Berg vs. Ferg is back for 2019 as columnists Pat Steinberg and Marshall Ferguson debate over some of the league’s most contentious storylines. This week’s question: Is the crossover the better path in the post-season?
TORONTO — As the Toronto Argonauts and Ottawa REDBLACKS fall in the standings, the possibility of a crossover looms for a fourth straight season.
If the season ended today, the Edmonton Eskimos would occupy the sixth and final playoff spot by crossing over to the East and taking on the Montreal Alouettes in the Eastern Semi-Final.
With the logjam atop the highly-competitive West — just two points separate Winnipeg, Calgary and Saskatchewan — is the East the easier path to the Grey Cup?
In recent years the West has earned its reputation as the tougher division to play in. Yet teams crossing over to the East, historically, have not fared well:
CROSSOVER TEAMS AND RESULTS
Ottawa REDBLACKS; Toronto Argonauts
W 31-20; L 25-21
Hamilton Tiger-Cats; Ottawa REDBLACKS
W 24-21; L 35-23
Hamilton Tiger-Cats; Montreal Alouettes
W 34-27 (OT); L 56-18
Winnipeg Blue Bombers; Montreal Alouettes
W 29-21; L 36-26
Crossover teams are 4-11 since 1997, when the Lions crossed over to face the Montreal Alouettes but lost 45-35 in the Eastern Semi-Final.
An East Division team has never crossed over to the West, but it almost happened in 2001 when the fourth-place Toronto Argonauts finished one point back of the third-place BC Lions for the sixth and final playoff spot.
No crossover team has ever advanced further than the Eastern Final, however the Saskatchewan Roughriders came within a couple of plays in 2017 when they lost in the last minute to the Argos at BMO Field on a drive that included a third down conversion by James Wilder Jr.
Of course, there’s a first time for everything. Could this be the year of the all-West Grey Cup? Is the trip east more favourable for a team from the West?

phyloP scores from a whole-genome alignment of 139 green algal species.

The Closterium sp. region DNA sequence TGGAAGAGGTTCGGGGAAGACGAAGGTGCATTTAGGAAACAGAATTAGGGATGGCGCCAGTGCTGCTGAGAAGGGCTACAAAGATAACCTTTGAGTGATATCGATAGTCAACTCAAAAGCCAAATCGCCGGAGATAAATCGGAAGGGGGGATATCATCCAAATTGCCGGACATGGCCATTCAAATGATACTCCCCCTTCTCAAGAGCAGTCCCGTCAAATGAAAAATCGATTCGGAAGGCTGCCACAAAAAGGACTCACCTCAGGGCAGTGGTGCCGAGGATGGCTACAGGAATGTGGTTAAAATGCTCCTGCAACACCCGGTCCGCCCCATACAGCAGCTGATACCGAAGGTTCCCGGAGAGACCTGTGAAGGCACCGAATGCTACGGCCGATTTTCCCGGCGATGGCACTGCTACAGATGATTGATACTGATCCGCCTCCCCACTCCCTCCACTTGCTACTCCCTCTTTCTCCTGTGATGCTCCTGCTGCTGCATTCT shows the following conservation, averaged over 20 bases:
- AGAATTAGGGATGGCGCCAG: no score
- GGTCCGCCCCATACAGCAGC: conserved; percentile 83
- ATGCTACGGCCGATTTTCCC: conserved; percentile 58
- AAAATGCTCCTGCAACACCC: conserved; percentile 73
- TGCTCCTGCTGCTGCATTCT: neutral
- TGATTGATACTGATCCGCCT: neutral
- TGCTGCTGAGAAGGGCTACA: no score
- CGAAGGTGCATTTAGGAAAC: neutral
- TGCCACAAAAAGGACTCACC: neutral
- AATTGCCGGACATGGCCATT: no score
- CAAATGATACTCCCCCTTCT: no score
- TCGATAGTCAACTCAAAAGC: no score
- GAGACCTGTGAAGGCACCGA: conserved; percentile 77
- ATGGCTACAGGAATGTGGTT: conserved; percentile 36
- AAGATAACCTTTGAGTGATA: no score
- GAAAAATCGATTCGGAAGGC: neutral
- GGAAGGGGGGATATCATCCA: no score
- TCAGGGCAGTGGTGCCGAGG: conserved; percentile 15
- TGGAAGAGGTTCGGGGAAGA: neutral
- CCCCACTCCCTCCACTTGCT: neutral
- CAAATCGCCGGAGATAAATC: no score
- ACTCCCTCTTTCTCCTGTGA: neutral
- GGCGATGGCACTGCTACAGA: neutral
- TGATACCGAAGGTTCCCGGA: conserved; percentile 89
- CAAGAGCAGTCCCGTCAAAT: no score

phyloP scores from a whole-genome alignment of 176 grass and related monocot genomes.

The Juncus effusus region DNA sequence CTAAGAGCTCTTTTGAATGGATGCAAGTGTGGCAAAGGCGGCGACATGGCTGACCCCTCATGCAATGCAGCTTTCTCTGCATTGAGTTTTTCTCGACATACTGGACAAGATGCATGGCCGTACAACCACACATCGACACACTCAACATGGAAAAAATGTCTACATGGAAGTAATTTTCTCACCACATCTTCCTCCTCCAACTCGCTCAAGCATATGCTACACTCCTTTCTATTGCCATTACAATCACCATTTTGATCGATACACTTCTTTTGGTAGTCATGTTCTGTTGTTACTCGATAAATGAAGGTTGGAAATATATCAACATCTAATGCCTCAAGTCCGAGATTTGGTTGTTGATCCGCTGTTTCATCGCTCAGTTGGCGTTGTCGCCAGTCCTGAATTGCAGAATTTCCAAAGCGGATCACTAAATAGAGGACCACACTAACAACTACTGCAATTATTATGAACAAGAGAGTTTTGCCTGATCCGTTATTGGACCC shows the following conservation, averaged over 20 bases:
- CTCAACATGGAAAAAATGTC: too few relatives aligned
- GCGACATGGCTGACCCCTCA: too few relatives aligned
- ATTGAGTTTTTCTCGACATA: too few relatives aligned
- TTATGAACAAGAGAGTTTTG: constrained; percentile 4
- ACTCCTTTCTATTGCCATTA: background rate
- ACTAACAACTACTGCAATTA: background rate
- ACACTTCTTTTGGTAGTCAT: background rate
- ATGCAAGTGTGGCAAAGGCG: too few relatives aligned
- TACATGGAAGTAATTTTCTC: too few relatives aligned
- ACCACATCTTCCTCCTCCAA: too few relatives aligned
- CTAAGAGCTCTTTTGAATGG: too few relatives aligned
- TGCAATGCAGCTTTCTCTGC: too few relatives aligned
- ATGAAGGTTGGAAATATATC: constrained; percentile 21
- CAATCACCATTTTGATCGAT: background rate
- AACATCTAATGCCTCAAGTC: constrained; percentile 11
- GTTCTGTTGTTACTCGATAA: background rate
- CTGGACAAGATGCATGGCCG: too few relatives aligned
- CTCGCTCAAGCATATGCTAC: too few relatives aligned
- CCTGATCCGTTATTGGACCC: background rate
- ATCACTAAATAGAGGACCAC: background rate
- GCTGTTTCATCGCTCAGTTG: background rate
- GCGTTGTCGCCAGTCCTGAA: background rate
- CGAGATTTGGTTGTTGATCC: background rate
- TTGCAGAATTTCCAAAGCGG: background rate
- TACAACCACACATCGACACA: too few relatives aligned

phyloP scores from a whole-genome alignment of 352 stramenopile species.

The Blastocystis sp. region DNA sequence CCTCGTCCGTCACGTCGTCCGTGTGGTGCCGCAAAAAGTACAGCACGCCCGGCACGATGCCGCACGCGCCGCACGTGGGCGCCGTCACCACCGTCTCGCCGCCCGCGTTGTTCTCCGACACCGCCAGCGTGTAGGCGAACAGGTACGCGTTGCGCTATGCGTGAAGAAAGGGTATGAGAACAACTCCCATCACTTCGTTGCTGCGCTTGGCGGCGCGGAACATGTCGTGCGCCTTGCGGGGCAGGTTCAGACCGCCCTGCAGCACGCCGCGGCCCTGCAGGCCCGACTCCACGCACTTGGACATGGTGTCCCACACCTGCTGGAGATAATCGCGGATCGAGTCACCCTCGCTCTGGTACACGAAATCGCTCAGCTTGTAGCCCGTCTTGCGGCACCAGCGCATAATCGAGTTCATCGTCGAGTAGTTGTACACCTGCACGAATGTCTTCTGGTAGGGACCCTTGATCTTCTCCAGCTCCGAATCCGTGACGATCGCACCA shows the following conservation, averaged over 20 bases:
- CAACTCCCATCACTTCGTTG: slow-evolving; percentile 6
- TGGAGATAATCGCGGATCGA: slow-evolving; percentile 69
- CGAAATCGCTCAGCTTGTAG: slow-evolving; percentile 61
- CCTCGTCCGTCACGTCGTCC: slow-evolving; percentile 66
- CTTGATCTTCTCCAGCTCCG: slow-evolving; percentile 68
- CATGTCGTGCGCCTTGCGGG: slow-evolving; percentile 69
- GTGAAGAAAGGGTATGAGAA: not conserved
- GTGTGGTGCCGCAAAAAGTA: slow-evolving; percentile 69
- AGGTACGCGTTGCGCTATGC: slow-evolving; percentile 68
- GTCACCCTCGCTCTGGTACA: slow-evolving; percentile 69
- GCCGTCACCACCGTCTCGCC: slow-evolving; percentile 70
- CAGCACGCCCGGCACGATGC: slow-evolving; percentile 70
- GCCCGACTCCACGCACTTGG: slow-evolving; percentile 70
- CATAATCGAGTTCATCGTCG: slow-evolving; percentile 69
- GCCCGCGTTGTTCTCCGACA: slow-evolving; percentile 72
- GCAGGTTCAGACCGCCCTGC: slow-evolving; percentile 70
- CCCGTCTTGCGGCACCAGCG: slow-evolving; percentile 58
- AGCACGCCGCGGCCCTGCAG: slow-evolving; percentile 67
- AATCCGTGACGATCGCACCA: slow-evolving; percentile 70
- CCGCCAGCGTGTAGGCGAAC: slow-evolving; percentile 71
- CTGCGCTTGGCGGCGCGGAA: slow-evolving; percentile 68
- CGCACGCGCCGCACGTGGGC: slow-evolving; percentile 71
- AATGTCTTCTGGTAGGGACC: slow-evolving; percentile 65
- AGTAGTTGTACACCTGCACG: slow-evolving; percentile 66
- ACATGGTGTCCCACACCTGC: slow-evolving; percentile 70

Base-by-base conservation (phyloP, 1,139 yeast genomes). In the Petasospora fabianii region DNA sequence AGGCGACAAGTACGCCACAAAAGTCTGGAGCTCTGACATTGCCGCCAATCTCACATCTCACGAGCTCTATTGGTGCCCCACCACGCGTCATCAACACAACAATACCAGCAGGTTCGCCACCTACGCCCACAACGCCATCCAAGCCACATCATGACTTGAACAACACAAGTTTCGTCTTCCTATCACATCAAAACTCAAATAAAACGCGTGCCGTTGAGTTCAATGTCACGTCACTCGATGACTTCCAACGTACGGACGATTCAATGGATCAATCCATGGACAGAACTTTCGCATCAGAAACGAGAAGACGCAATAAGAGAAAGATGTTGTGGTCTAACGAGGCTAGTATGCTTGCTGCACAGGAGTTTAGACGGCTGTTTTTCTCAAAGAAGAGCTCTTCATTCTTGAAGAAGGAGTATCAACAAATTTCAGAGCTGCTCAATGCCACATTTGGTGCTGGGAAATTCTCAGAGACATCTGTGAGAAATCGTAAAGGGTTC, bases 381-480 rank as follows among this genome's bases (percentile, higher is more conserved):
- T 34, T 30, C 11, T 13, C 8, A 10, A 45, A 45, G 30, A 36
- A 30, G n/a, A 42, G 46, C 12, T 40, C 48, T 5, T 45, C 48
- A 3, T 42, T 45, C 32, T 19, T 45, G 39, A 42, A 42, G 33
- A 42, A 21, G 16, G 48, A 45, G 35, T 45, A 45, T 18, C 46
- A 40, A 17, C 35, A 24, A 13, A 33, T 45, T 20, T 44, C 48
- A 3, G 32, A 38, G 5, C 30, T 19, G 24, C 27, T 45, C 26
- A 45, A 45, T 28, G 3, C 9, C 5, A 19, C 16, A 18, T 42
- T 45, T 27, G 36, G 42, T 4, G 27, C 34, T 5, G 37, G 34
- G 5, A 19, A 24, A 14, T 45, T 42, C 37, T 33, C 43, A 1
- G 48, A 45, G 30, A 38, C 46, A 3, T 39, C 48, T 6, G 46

Steinberg and Ferguson debate in the latest Berg vs. Ferg.
BERG VS. FERG: LAST TIME’S RESULTS
Last time, Berg and Ferg debated over Jon Jennings and James Franklin.
It’s the classic modern debate. Stay in your own end of the country and enjoy the familiarity of an opponent you likely know a bit better while enjoying some form of normalcy with travel and accommodations, OR take the perceived smoother path to the holy grail of the Grey Cup in Calgary?
While I study games across the league and enjoy talking about all teams, I feel like I have a slightly better sense for the East Division just based on my ability to chat with people from around the East’s four teams throughout the season with more regularity.
With Toronto and Ottawa down and out, the question of whether or not the crossover is the more suitable solution comes down to one big question: Who do you believe will be more dangerous come playoff time, the Stamps with Bo Levi, the Bombers with a deep, talented lineup in all three phases, or the Alouettes’ stingy defence and running game along with the Ticats’ aerial attack powered by former backup now entrenched starter Dane Evans?